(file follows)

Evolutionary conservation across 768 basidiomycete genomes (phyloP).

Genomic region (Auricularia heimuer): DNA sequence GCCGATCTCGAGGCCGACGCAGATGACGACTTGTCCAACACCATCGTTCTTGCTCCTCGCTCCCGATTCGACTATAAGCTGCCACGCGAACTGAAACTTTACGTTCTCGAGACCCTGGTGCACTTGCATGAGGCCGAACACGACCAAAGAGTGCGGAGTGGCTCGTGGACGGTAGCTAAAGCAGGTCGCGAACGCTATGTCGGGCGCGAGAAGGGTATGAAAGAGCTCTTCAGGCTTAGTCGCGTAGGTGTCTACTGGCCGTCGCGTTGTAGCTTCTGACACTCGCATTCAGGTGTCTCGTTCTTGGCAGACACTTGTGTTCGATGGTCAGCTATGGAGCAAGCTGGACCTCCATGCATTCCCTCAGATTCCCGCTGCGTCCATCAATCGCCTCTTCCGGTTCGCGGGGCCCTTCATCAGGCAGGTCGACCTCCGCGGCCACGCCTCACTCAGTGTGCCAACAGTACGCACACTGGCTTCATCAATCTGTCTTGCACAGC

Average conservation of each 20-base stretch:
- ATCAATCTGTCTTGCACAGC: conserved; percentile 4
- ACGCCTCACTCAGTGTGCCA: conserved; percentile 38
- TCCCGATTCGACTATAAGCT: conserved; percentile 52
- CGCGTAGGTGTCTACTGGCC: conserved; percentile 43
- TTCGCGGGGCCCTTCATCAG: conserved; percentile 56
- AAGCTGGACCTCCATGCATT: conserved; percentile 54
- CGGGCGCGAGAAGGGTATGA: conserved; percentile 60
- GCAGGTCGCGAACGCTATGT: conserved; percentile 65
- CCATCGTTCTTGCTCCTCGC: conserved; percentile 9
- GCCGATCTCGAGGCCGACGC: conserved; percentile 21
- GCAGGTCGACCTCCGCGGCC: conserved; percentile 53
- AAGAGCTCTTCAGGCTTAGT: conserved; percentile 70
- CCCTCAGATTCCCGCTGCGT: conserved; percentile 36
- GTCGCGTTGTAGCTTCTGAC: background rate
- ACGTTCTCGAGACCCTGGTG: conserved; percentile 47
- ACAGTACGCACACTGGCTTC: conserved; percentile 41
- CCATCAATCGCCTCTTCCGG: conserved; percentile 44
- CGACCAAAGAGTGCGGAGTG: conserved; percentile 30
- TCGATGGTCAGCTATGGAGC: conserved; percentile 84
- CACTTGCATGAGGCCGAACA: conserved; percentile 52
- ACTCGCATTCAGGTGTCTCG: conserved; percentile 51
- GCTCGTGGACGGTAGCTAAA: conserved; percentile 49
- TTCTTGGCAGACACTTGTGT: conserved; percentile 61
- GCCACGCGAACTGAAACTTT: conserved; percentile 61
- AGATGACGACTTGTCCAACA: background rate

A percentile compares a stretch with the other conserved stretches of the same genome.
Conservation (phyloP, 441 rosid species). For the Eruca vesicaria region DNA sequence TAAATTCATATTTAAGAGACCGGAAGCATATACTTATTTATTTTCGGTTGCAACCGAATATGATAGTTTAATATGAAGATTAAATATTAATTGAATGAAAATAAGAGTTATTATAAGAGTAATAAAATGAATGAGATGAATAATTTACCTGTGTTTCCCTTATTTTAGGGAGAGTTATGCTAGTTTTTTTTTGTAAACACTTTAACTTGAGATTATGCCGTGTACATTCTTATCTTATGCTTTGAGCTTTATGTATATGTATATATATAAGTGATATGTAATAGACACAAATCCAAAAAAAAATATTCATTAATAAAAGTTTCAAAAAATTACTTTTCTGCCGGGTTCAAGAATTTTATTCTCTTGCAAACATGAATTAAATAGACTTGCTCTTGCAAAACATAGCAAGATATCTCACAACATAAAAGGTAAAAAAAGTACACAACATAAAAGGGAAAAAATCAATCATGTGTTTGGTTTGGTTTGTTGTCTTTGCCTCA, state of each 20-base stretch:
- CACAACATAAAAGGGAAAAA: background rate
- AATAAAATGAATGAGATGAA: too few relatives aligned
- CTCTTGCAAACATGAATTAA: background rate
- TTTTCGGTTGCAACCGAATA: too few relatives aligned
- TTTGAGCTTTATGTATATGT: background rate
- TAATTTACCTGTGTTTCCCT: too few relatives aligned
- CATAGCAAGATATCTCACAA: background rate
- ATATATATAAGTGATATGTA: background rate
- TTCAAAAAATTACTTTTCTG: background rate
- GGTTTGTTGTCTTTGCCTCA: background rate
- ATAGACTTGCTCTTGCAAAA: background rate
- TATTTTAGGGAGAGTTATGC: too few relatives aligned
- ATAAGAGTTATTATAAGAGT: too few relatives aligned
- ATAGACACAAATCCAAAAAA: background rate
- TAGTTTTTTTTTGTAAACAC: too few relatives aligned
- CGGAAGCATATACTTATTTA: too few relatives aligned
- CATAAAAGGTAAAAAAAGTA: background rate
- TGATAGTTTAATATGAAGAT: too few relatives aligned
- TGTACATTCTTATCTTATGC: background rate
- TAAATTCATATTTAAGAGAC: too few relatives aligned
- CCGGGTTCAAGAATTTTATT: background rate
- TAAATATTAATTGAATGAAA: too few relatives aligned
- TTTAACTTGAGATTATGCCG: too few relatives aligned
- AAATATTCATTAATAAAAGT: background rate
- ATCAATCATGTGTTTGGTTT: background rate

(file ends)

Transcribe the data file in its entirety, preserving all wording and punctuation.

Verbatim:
Evolutionary conservation across 768 basidiomycete genomes (phyloP).

Genomic region (Auricularia heimuer): DNA sequence GCCGATCTCGAGGCCGACGCAGATGACGACTTGTCCAACACCATCGTTCTTGCTCCTCGCTCCCGATTCGACTATAAGCTGCCACGCGAACTGAAACTTTACGTTCTCGAGACCCTGGTGCACTTGCATGAGGCCGAACACGACCAAAGAGTGCGGAGTGGCTCGTGGACGGTAGCTAAAGCAGGTCGCGAACGCTATGTCGGGCGCGAGAAGGGTATGAAAGAGCTCTTCAGGCTTAGTCGCGTAGGTGTCTACTGGCCGTCGCGTTGTAGCTTCTGACACTCGCATTCAGGTGTCTCGTTCTTGGCAGACACTTGTGTTCGATGGTCAGCTATGGAGCAAGCTGGACCTCCATGCATTCCCTCAGATTCCCGCTGCGTCCATCAATCGCCTCTTCCGGTTCGCGGGGCCCTTCATCAGGCAGGTCGACCTCCGCGGCCACGCCTCACTCAGTGTGCCAACAGTACGCACACTGGCTTCATCAATCTGTCTTGCACAGC

Average conservation of each 20-base stretch:
- ATCAATCTGTCTTGCACAGC: conserved; percentile 4
- ACGCCTCACTCAGTGTGCCA: conserved; percentile 38
- TCCCGATTCGACTATAAGCT: conserved; percentile 52
- CGCGTAGGTGTCTACTGGCC: conserved; percentile 43
- TTCGCGGGGCCCTTCATCAG: conserved; percentile 56
- AAGCTGGACCTCCATGCATT: conserved; percentile 54
- CGGGCGCGAGAAGGGTATGA: conserved; percentile 60
- GCAGGTCGCGAACGCTATGT: conserved; percentile 65
- CCATCGTTCTTGCTCCTCGC: conserved; percentile 9
- GCCGATCTCGAGGCCGACGC: conserved; percentile 21
- GCAGGTCGACCTCCGCGGCC: conserved; percentile 53
- AAGAGCTCTTCAGGCTTAGT: conserved; percentile 70
- CCCTCAGATTCCCGCTGCGT: conserved; percentile 36
- GTCGCGTTGTAGCTTCTGAC: background rate
- ACGTTCTCGAGACCCTGGTG: conserved; percentile 47
- ACAGTACGCACACTGGCTTC: conserved; percentile 41
- CCATCAATCGCCTCTTCCGG: conserved; percentile 44
- CGACCAAAGAGTGCGGAGTG: conserved; percentile 30
- TCGATGGTCAGCTATGGAGC: conserved; percentile 84
- CACTTGCATGAGGCCGAACA: conserved; percentile 52
- ACTCGCATTCAGGTGTCTCG: conserved; percentile 51
- GCTCGTGGACGGTAGCTAAA: conserved; percentile 49
- TTCTTGGCAGACACTTGTGT: conserved; percentile 61
- GCCACGCGAACTGAAACTTT: conserved; percentile 61
- AGATGACGACTTGTCCAACA: background rate

A percentile compares a stretch with the other conserved stretches of the same genome.
Conservation (phyloP, 441 rosid species). For the Eruca vesicaria region DNA sequence TAAATTCATATTTAAGAGACCGGAAGCATATACTTATTTATTTTCGGTTGCAACCGAATATGATAGTTTAATATGAAGATTAAATATTAATTGAATGAAAATAAGAGTTATTATAAGAGTAATAAAATGAATGAGATGAATAATTTACCTGTGTTTCCCTTATTTTAGGGAGAGTTATGCTAGTTTTTTTTTGTAAACACTTTAACTTGAGATTATGCCGTGTACATTCTTATCTTATGCTTTGAGCTTTATGTATATGTATATATATAAGTGATATGTAATAGACACAAATCCAAAAAAAAATATTCATTAATAAAAGTTTCAAAAAATTACTTTTCTGCCGGGTTCAAGAATTTTATTCTCTTGCAAACATGAATTAAATAGACTTGCTCTTGCAAAACATAGCAAGATATCTCACAACATAAAAGGTAAAAAAAGTACACAACATAAAAGGGAAAAAATCAATCATGTGTTTGGTTTGGTTTGTTGTCTTTGCCTCA, state of each 20-base stretch:
- CACAACATAAAAGGGAAAAA: background rate
- AATAAAATGAATGAGATGAA: too few relatives aligned
- CTCTTGCAAACATGAATTAA: background rate
- TTTTCGGTTGCAACCGAATA: too few relatives aligned
- TTTGAGCTTTATGTATATGT: background rate
- TAATTTACCTGTGTTTCCCT: too few relatives aligned
- CATAGCAAGATATCTCACAA: background rate
- ATATATATAAGTGATATGTA: background rate
- TTCAAAAAATTACTTTTCTG: background rate
- GGTTTGTTGTCTTTGCCTCA: background rate
- ATAGACTTGCTCTTGCAAAA: background rate
- TATTTTAGGGAGAGTTATGC: too few relatives aligned
- ATAAGAGTTATTATAAGAGT: too few relatives aligned
- ATAGACACAAATCCAAAAAA: background rate
- TAGTTTTTTTTTGTAAACAC: too few relatives aligned
- CGGAAGCATATACTTATTTA: too few relatives aligned
- CATAAAAGGTAAAAAAAGTA: background rate
- TGATAGTTTAATATGAAGAT: too few relatives aligned
- TGTACATTCTTATCTTATGC: background rate
- TAAATTCATATTTAAGAGAC: too few relatives aligned
- CCGGGTTCAAGAATTTTATT: background rate
- TAAATATTAATTGAATGAAA: too few relatives aligned
- TTTAACTTGAGATTATGCCG: too few relatives aligned
- AAATATTCATTAATAAAAGT: background rate
- ATCAATCATGTGTTTGGTTT: background rate